In addition to the TDI engines, other Octavia variants can be ordered with 106PS 1.2 TSI, 140PS 1.4 TSI or 180PS 1.8 TSI turbocharged petrol engines. A 220PS 2.0 TSI is reserved for the vRS, as is a 184PS version of the 2.0 TDI, and the special low emissions Greenline III is the only version of the Octavia to have a 110hp 1.6 TDI.
The central part of the four-wheel drive system is a fifth-generation, electro-hydraulically controlled Haldex multi-disc clutch. This sits in the same housing on the rear axle as the final drive and the rear axle differential. Like the Yeti, this fully automatic system gives the Estate 4×4 more than enough traction to climb muddy inclines – perfect for exiting any of this summer’s festivals, for example.
In comparison to the fourth generation, the Haldex 5 has a redesigned clutch actuator. This incorporates a new centrifugal overflow valve which more accurately distributes torque between the front and rear axles. There is another advantage in that this compact assembly does away with the need for the hydraulic fluid pressure reservoir, solenoid valve and filter.
Monitoring any changes to the car’s traction is the system’s electronic control unit (ECU). This takes into account driving behaviour, steering angle, throttle position and brake inputs and then determines the correct torque level for each axle. In practice, it’s seamless in that you’re not even aware of the ECU for example prompting the pump to apply pressure to the clutch plates, delivering torque to the rear axle. Each of the rear driveshafts is linked to an electronic differential lock (EDS), allowing drive to be distributed evenly from side to side for maximum grip.
The extra weight of the 4×4 drivetrain’s components obviously means slightly poorer CO2 averages. In the case of the (105hp) 1.6 TDI, this rises from 99g/km to 119, with respective VED bands of A and C, or 104g/km and B for the DSG dual clutch auto. Insurance is the same 13E group for all three. These numbers are for SE trim, one up from S and below Elegance. Elegance has the same CO2 and VED but the insurance group is 14E for both FWD, FWD-DSG and 4×4 variants.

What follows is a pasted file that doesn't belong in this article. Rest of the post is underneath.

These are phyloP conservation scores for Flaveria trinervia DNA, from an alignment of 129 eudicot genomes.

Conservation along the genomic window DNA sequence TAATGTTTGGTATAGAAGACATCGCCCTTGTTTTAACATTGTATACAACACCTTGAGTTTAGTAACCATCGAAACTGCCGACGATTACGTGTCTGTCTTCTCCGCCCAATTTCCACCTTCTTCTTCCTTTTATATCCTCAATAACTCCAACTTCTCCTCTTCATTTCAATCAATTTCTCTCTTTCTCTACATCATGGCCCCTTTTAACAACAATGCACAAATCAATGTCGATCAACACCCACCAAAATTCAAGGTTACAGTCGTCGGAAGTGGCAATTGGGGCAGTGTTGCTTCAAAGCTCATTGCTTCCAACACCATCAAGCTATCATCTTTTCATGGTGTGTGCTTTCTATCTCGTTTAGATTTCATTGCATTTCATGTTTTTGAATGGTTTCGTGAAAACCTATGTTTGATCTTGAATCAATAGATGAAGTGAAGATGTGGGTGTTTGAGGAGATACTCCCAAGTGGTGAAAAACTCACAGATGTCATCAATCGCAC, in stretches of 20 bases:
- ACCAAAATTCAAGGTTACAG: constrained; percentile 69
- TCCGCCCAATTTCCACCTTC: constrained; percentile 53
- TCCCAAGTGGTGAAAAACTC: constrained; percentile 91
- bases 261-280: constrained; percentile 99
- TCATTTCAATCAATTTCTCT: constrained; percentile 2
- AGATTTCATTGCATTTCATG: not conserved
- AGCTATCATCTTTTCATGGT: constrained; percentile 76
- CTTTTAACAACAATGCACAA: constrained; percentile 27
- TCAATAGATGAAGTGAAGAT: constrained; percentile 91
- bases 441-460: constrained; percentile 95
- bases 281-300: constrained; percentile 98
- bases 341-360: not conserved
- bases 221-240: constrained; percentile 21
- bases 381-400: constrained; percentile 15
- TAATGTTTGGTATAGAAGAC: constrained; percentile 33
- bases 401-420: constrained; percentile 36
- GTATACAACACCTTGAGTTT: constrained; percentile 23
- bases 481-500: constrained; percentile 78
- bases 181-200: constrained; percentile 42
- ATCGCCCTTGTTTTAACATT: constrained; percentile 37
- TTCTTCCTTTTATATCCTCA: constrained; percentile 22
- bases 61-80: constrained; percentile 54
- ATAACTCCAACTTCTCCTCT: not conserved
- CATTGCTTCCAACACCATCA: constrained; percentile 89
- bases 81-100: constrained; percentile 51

The SE (150PS) 2.0 TDI has CO2 levels of 110 (manual), 119 (DSG) or 124g/km (4×4), with insurance groups of B, C and D. All are rated at 19E for insurance. BIK rates for 2014-2015 are 18, 19 and 20% respectively. With the 2.0-litre engine, you also have the additional choice of top-spec Laurin & Klement trim. CO2 numbers are the same 110, 119 and 124g/km (manual, DSG and 4×4), as are the VED bands, but insurance groups are 22E, 22E and 21E. Prices are GBP27,215, GBP28,465 or GBP28,665.
The DSG dual clutch automatic gearbox is not available for 4×4 estates. In relevant cars, either a six- or seven-speed DSG is optional. There is one other possibility, though. The Scout, which has four-wheel drive, a higher ride height and some additional plastic wheelarch extensions, is available with DSG for an additional GBP2,675 on top of the standard Octavia Scout’s GBP25,315.00.
Škoda’s strategy of constantly adding ever more Octavia derivatives is paying rich dividends, with deliveries in Western Europe up by 30% and global brand sales setting a record for a July, with 82,000 deliveries. Of that total, 29,600 were Octavias.
With production of a new Fabia due to start in a few days’ time ahead of its debut at October’s Paris motor show, worldwide deliveries seem set to cross the million mark for the first time by year end. Who says you have to have a presence in North America and charge premium prices to succeed as a highly profitable, self-funding global automotive brand?